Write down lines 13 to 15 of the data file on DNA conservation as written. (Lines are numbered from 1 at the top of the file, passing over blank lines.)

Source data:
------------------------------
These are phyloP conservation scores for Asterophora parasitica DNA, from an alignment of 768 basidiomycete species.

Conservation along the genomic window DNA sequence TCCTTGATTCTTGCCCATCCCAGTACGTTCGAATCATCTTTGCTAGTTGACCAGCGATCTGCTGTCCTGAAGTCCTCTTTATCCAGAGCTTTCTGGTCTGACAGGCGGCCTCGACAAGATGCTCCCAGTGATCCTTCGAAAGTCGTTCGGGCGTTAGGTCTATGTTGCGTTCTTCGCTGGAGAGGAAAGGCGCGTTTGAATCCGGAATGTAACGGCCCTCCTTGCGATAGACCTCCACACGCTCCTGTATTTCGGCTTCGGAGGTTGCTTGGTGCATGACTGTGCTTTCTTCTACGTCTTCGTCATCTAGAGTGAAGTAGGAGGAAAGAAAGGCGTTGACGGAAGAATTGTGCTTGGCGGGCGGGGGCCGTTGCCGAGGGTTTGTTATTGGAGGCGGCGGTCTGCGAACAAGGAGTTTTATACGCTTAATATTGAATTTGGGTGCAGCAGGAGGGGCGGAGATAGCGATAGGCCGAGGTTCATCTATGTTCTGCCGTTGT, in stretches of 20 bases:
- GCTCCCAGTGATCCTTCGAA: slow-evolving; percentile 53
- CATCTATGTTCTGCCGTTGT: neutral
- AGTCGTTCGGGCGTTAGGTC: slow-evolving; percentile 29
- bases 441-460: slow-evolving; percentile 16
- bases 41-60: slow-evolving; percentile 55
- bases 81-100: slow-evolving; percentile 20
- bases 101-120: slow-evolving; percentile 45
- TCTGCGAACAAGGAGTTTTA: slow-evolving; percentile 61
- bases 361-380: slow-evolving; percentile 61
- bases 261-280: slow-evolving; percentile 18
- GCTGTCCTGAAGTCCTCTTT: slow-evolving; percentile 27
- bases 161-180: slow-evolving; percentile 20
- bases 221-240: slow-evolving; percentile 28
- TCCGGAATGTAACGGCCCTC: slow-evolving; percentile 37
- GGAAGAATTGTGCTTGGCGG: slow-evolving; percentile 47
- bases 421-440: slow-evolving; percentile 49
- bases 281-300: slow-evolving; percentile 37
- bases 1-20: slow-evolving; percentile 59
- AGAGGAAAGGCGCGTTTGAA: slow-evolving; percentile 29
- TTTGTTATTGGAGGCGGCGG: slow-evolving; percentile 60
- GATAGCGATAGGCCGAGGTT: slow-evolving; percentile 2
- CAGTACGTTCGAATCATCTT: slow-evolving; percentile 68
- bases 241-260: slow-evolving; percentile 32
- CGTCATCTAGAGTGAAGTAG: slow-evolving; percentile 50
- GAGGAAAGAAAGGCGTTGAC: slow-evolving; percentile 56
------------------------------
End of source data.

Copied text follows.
- GCTGTCCTGAAGTCCTCTTT: slow-evolving; percentile 27
- bases 161-180: slow-evolving; percentile 20
- bases 221-240: slow-evolving; percentile 28